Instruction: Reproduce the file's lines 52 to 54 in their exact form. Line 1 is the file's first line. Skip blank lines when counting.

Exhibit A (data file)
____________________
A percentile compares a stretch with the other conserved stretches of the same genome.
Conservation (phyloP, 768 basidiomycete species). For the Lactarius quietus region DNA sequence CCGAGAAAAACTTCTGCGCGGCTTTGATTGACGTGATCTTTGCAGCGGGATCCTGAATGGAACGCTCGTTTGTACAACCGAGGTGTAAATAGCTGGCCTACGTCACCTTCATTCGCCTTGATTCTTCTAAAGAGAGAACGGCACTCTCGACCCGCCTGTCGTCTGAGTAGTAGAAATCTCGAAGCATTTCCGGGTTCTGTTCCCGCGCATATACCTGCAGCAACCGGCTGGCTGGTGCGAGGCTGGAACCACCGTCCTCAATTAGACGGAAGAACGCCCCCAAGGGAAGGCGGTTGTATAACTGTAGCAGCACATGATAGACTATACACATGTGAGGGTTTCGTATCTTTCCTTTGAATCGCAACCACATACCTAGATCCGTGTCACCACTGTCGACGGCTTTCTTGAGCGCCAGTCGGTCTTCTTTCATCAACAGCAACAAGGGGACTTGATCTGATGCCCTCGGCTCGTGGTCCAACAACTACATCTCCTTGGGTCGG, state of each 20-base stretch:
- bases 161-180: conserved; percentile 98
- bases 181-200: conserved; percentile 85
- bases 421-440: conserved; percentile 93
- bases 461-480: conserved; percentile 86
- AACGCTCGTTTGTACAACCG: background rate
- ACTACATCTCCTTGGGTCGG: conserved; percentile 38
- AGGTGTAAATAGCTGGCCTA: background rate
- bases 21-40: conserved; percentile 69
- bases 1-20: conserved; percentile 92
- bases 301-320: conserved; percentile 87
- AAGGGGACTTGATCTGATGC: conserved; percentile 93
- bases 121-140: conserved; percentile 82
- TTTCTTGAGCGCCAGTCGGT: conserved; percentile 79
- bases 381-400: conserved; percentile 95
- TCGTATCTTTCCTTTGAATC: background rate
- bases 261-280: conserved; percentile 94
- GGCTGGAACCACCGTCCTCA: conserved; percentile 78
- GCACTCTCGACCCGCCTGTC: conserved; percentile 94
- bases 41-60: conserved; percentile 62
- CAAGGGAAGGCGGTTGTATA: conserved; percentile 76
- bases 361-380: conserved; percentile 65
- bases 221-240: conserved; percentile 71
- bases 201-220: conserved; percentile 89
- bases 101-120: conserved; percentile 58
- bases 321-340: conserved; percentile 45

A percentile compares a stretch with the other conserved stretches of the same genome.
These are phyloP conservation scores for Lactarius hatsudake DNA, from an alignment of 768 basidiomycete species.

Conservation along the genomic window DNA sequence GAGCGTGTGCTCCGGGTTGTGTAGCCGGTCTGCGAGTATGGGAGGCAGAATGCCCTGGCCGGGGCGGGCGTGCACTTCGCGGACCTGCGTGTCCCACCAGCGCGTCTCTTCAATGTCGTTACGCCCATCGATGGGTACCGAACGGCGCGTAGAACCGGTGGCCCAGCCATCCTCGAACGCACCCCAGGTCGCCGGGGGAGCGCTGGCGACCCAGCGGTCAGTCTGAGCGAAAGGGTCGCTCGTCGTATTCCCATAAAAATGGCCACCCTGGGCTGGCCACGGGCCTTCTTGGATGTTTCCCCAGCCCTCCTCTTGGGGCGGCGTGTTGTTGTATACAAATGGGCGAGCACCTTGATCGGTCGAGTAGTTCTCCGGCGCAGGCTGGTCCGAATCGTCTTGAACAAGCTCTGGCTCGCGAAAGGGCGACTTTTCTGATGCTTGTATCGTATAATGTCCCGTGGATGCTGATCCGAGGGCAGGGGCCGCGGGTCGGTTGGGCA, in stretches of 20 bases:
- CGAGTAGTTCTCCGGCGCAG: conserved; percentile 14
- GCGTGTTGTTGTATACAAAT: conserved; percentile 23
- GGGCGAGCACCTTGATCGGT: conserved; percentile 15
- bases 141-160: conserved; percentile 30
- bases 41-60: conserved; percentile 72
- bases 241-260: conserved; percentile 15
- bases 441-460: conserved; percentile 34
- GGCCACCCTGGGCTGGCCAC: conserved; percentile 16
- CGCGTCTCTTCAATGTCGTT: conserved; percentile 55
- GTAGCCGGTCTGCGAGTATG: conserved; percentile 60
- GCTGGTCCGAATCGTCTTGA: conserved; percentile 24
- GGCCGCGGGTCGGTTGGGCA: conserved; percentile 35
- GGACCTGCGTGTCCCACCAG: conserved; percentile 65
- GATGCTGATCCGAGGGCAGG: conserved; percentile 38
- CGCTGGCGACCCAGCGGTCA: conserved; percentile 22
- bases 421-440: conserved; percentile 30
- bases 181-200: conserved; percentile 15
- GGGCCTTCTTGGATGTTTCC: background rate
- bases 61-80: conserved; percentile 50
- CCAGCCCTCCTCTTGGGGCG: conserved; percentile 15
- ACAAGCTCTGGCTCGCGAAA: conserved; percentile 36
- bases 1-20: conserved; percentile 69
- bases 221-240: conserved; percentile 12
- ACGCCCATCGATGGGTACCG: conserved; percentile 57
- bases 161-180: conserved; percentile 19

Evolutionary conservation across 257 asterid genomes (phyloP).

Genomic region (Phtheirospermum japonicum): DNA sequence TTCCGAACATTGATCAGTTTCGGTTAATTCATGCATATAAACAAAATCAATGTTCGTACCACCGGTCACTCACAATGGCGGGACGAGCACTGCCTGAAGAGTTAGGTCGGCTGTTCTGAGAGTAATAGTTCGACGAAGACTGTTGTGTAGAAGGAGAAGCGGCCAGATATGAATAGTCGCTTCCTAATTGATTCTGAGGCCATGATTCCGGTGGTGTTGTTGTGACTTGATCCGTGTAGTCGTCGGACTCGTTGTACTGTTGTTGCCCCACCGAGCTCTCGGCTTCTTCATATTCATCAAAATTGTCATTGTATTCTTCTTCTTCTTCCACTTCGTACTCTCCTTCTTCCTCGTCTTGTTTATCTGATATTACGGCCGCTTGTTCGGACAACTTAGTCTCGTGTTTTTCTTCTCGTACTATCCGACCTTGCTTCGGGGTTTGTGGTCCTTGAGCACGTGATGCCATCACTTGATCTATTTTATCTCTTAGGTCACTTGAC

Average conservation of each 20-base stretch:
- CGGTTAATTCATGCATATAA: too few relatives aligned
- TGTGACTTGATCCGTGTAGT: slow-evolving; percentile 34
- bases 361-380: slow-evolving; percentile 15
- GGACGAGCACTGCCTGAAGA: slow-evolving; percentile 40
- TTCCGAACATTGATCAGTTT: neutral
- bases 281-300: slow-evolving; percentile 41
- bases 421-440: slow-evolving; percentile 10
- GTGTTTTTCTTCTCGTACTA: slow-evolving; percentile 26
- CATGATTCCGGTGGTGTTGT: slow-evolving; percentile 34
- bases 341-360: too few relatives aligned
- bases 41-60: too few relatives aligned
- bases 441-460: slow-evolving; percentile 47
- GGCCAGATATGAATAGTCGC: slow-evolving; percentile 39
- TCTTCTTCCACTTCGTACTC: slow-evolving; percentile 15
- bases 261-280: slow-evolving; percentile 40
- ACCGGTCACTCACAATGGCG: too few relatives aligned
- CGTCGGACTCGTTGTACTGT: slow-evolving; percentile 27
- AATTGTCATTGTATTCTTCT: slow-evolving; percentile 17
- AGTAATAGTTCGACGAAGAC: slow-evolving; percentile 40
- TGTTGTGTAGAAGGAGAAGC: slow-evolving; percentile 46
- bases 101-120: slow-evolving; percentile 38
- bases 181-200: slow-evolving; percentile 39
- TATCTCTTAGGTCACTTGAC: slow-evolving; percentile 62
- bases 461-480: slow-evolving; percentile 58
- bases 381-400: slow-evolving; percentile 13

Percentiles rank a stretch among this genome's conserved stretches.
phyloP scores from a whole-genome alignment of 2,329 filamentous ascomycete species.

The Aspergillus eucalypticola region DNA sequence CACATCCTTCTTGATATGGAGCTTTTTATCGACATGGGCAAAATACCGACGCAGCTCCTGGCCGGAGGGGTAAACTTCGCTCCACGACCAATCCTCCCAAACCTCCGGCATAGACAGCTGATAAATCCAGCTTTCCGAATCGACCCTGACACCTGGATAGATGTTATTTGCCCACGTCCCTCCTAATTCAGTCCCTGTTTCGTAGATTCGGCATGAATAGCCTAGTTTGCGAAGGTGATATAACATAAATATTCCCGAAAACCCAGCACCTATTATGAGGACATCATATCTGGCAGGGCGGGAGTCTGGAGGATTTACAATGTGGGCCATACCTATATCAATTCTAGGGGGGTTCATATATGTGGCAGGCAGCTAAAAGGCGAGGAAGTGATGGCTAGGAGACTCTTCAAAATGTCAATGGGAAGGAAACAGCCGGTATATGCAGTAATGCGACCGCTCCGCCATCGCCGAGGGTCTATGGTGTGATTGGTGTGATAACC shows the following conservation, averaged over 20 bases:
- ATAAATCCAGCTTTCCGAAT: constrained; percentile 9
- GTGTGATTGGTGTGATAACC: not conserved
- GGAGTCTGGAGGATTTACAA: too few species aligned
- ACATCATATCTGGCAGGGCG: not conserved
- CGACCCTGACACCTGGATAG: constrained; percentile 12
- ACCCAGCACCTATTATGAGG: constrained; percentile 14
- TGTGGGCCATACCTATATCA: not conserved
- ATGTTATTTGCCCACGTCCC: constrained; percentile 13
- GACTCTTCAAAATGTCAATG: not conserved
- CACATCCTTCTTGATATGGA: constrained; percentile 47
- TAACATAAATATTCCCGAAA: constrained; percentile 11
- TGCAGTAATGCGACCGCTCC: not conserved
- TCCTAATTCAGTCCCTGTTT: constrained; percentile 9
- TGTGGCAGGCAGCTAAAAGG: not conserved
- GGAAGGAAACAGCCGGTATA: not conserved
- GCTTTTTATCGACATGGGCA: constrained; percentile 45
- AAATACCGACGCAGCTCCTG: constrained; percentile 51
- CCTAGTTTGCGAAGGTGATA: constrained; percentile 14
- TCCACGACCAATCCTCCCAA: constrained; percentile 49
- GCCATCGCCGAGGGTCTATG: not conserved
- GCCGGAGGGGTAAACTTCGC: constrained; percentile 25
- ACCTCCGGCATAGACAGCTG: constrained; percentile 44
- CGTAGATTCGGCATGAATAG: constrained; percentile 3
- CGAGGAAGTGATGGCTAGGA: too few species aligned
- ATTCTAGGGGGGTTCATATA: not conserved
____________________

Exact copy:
- bases 1-20: conserved; percentile 69
- bases 221-240: conserved; percentile 12
- ACGCCCATCGATGGGTACCG: conserved; percentile 57